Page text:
Vancouver Workplace Injury Attorneys (Third Party Claims)

Know your rights as an injured worker!Construction-02

If you were injured on the job and your claim is accepted, workers’ compensation (L&I or your self-insured employer) will pay for your medical care and a portion of your lost wages that are directly related to the accident. However, if your injuries were caused by someone other than your employer, you may be entitled to additional compensation by filing a third party claim.

What is a third party claim?

Third party claims are typically made against one or more entities (other than your employer) that are responsible for causing a work-related injury. Common examples include:

  • You were hit by another driver while working.
  • You were injured by a defective piece of equipment at work.
  • You were injured at work due to a dangerous condition created by someone else (such as a negligent property owner, contractor, or employee working for a different company).
  • You were bitten by a dog owned by someone else while working.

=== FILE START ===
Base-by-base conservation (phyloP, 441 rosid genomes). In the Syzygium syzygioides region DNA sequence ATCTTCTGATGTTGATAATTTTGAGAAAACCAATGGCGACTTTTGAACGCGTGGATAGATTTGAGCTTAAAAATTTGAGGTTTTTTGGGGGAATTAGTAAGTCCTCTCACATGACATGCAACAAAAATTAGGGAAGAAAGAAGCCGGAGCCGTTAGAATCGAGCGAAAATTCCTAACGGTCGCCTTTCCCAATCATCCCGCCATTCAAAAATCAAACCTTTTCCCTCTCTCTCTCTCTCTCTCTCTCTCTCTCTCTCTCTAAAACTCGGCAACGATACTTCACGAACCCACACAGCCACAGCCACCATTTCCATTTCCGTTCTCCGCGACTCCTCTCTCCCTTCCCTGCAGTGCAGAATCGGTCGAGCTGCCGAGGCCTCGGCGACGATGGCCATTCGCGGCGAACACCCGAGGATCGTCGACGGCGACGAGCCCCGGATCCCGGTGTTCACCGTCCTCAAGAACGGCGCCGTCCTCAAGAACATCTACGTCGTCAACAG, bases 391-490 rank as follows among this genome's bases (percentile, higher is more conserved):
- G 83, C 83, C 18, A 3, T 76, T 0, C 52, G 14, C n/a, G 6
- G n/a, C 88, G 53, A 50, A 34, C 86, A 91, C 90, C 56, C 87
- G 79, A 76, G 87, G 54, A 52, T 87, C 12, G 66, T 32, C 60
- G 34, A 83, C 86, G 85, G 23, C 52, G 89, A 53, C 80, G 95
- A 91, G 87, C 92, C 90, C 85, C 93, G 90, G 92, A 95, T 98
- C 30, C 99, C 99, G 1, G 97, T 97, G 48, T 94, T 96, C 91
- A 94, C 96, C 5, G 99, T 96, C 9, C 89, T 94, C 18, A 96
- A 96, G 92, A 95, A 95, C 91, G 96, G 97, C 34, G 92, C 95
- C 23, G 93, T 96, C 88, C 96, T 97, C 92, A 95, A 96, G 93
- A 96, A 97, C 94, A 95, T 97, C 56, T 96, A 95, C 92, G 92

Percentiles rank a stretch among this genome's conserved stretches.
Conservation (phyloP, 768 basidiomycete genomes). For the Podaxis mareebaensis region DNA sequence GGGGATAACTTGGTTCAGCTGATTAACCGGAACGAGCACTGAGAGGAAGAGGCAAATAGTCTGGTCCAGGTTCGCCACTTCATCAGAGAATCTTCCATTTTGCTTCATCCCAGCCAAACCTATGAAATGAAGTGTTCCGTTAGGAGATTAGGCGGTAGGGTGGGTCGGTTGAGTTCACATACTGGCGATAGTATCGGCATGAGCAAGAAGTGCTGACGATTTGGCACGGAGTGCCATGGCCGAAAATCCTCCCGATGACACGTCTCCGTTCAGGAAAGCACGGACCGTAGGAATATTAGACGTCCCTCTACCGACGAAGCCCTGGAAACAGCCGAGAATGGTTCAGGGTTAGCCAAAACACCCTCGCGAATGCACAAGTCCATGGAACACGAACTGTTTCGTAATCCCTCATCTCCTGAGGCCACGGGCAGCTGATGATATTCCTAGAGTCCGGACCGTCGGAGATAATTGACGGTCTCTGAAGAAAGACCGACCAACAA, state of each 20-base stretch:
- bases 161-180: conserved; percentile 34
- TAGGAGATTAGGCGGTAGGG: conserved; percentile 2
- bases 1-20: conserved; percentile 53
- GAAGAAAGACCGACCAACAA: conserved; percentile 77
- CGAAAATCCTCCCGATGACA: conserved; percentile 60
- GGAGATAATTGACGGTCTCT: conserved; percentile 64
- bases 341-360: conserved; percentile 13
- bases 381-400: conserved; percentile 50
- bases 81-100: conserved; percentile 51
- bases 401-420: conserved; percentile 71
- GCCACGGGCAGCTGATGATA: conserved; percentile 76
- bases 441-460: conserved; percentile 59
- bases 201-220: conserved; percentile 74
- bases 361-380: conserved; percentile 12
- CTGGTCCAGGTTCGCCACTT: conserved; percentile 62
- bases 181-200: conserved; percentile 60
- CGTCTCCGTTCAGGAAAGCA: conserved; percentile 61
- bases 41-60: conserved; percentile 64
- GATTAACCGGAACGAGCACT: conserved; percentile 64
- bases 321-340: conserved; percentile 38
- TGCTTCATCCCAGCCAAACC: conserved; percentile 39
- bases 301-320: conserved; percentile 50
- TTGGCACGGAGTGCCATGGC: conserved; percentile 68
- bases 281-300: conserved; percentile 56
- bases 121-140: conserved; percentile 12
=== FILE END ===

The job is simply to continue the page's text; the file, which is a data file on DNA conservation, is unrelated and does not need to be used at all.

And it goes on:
Can I file a third party claim against my employer?

Generally speaking, you cannot sue your employer (or co-worker) for an injury that is already covered by the workers compensation laws in Washington. There is an important exception to this rule if your employer or co-worker injures you intentionally. See RCW 51.24.020. In order to satisfy such a claim, you must show: (1) your employer had certain knowledge you would sustain injury; and (2) your employer willfully disregarded this knowledge. Intentional injury claims may arise in a variety of contexts. The most clear-cut example is when a supervisor or co-worker deliberately assaults an employee, but may arise in other contexts as well. See Birklid v. Boeing, 127 Wn.2d 853, 904 P.2d 278 (1995).

Should I file a third party claim?

There are limits to the amount of compensation you can receive under the workers’ compensation laws in Washington. To overcome these limitations and receive additional money for medical bills and lost wages as well as pain and suffering you must file a third party claim.

Should I talk to the insurance company about my third party claim?

Before speaking with the insurance company, you should consult with an attorney to discuss your legal options. It isn’t necessary to file a third party claim in every case. However, delaying to file a third party claim may result in losing your right to receive compensation. Therefore, if you intend to pursue a third party claim, you should consult with an attorney as soon as possible.

Additional questions about third party claims?

If you were injured on the job and have questions about making a third party claim, contact the workers’ compensation attorneys at the Scott Law Firm, PLLC in Vancouver, Washington today and receive your free consultation!

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